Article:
Carl Akeley (1864 - 1926) was a taxidermist, sculptor, biologist, conservationist, inventor and nature photographer, noted for his contributions to American museums. He is considered the father of modern taxidermy.
In 1909 Akeley accompanied Theodore Roosevelt on an expedition to Africa and began working at the American Museum of Natural History in New York City, where his efforts can still be seen in the Akeley African Hall.
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In Brightest Africa by Carl Akeley (1923). Adventures in the African big game country gathering material for the Roosevelt Hall at the American Museum of Natural History. A pioneering taxidermist and sculptor, Akeley did much big game hunting of lion, buffalo, elephant and others, and was in Africa at the time of Theodore Roosevelt's famed safari. This is the book in which he describes how he killed a wounded leopard with his bare hands. Free eBook
Lion Spearing by Carl Akeley (1926) is the story of African Nandi warriors who hunted lions with spears. The plates depict the life-size bronze sculptures by Akeley, of such a lion hunt, now on display in the Chicago and New York Natural History Museums. Free eBook
Adventures In The African Jungle by Carl Akeley & Mary Jobe Akeley (1930). Mary Jobe Akeley, Carl Akeley's second wife, used tales from 'In Brightest Africa' with entries from his diary about hunting buffalo and elephant in Uganda. There is also an account of a hippopotamus hunt by Abel Chapman and a chapter by Theodore Roosevelt entitled 'The Joys of Africa'.
Lions, Gorillas And Their Neighbors by Carl Akeley (1932) is the tale of his last adventure in the wilds of Africa alongside his wife and co-author includes his securing of the first ever motion pictures of gorillas, his experience of killing a leopard with his bare hands and the spectacle of lion-spearing.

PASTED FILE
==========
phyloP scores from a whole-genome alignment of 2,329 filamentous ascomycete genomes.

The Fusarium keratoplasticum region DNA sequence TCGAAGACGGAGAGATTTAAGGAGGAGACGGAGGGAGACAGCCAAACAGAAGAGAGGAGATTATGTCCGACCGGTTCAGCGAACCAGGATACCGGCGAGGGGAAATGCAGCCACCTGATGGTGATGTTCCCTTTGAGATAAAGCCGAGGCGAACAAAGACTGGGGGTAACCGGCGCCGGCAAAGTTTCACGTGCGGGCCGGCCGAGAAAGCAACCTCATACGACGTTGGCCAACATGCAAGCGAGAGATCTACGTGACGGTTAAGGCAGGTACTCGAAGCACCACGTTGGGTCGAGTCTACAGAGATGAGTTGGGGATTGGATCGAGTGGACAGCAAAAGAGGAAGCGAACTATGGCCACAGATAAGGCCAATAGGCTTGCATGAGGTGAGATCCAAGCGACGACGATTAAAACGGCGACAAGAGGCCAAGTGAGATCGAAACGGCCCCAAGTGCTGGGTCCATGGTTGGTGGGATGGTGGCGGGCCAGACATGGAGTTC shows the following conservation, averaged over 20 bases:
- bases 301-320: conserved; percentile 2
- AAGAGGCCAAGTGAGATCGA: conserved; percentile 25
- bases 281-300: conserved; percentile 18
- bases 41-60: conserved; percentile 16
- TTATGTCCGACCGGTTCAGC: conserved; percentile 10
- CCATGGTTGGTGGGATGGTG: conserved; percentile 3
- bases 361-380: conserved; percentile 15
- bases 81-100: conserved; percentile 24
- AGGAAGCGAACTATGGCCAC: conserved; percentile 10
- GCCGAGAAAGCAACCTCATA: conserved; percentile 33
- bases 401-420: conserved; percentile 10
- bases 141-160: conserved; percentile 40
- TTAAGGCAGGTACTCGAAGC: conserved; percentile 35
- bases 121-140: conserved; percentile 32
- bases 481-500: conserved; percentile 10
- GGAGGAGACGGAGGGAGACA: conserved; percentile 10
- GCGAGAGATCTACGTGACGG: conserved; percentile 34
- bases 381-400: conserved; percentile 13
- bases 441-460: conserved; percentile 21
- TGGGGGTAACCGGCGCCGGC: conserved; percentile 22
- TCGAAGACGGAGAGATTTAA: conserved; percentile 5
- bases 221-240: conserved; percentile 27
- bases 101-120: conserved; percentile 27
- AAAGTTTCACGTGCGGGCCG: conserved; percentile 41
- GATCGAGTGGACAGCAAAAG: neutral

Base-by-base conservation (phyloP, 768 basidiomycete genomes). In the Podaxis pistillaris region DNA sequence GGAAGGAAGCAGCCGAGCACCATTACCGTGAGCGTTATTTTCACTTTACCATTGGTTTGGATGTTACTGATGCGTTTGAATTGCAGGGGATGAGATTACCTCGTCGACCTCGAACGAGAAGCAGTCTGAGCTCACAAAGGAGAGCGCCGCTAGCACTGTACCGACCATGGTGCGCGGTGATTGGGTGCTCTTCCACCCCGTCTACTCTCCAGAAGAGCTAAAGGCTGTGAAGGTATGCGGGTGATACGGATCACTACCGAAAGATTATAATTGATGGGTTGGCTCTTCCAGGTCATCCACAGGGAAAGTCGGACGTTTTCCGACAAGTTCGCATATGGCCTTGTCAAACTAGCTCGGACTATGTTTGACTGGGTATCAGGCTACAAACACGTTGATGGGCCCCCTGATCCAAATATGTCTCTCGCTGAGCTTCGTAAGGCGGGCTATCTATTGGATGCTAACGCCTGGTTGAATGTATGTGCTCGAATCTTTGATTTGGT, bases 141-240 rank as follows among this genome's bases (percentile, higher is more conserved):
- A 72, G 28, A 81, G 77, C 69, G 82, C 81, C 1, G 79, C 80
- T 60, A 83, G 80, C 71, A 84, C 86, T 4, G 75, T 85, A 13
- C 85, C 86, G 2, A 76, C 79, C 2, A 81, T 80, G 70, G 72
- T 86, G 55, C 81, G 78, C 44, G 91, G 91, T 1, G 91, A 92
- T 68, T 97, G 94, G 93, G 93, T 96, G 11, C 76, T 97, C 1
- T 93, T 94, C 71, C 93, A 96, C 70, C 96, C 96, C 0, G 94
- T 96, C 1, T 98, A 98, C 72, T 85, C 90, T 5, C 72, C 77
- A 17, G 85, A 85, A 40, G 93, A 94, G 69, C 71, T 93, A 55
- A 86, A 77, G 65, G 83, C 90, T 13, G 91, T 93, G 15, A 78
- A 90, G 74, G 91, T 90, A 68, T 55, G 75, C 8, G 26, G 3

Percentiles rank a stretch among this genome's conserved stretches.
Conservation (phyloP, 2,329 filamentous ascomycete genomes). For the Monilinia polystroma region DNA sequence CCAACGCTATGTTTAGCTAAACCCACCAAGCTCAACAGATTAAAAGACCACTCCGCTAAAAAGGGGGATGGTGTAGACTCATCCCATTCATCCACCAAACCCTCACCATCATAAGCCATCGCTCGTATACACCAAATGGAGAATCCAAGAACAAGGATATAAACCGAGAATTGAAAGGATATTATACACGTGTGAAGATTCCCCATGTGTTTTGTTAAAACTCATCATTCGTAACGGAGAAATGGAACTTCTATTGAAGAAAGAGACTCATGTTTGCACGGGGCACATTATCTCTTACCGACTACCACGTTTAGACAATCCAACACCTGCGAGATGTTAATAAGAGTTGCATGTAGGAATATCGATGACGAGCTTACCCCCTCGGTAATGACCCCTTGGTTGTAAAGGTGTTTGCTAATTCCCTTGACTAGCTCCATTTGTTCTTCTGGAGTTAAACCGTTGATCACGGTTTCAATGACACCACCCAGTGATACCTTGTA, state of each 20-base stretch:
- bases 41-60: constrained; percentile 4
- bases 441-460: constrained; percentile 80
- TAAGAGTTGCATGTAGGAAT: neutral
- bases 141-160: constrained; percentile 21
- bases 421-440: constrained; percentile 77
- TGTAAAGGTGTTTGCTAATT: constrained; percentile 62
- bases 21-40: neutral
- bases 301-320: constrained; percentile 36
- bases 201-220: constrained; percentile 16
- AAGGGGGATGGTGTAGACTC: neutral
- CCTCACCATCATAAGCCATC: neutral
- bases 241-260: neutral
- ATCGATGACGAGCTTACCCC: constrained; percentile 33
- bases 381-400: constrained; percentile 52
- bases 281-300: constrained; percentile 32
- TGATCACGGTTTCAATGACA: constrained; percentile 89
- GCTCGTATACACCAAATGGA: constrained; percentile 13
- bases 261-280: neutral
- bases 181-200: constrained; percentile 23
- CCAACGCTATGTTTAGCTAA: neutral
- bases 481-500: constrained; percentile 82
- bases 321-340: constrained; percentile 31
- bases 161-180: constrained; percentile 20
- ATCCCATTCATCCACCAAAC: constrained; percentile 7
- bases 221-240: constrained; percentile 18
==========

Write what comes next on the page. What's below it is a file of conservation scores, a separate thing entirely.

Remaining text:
Taxidermy And Sculpture: The Work Of Carl E Akeley In Field Museum Of Natural History by Carl Akeley (1927)
The Mentor Magazine January 1926 Issue. An article on Big Game Hunting and Collecting by Carl Akeley.
Both of Carl Akeley's wives accompanied him on his African safaris and wrote about their husband and their African experiences.
Big Game Hunter: Carl Akeley by Felix Sutton (1960) is about the life and times of Carl Akeley, who not only was a naturalist, taxdermist and sculptor but also an accomplished big game hunter. Akeley became a pioneer of taxidermy - starting as a youngster when he recreated a neighbour's pet canary.
Carl Akeley: Africa's Collector, Africa's Savior by Penelope Bodry-Sanders (1991) is the life story of the scientist, explorer, hunter and taxidermy artist, who became one of the foremost collectors of African wildlife and a dedicated conservationist.
African Obsession: The Life & Legacy of Carl Akeley by Penelope Bodry-Sanders (1998) is another informed account of the life of a great hunter who became a major conservationist as well as a sculptor and inventor.
Kingdom Under Glass: A Tale of Obsession, Adventure, And One Man's Quest To Preserve The World's Great Animals by Jay Kirk (2010) is an account of the life of the great taxidermist and conservationist Carl Akeley who revolutionized taxidermy and created the famed Akeley Hall of African Mammals at the New York's Museum of Natural History.
In Africa: Hunting Adventures In The Big Game Country by John T McCutcheon (1910) is an account of his African safari with Carl Akeley.
Dinosaurs In The Attic: An Excursion Into The American Museum Of Natural History by Douglas J Preston (1988) is a chronicle of the expeditions, discoveries and scientists behind the greatest natural history collection ever assembled - the collection of The American Museum of Natural History.
Page Updated: Oct 2020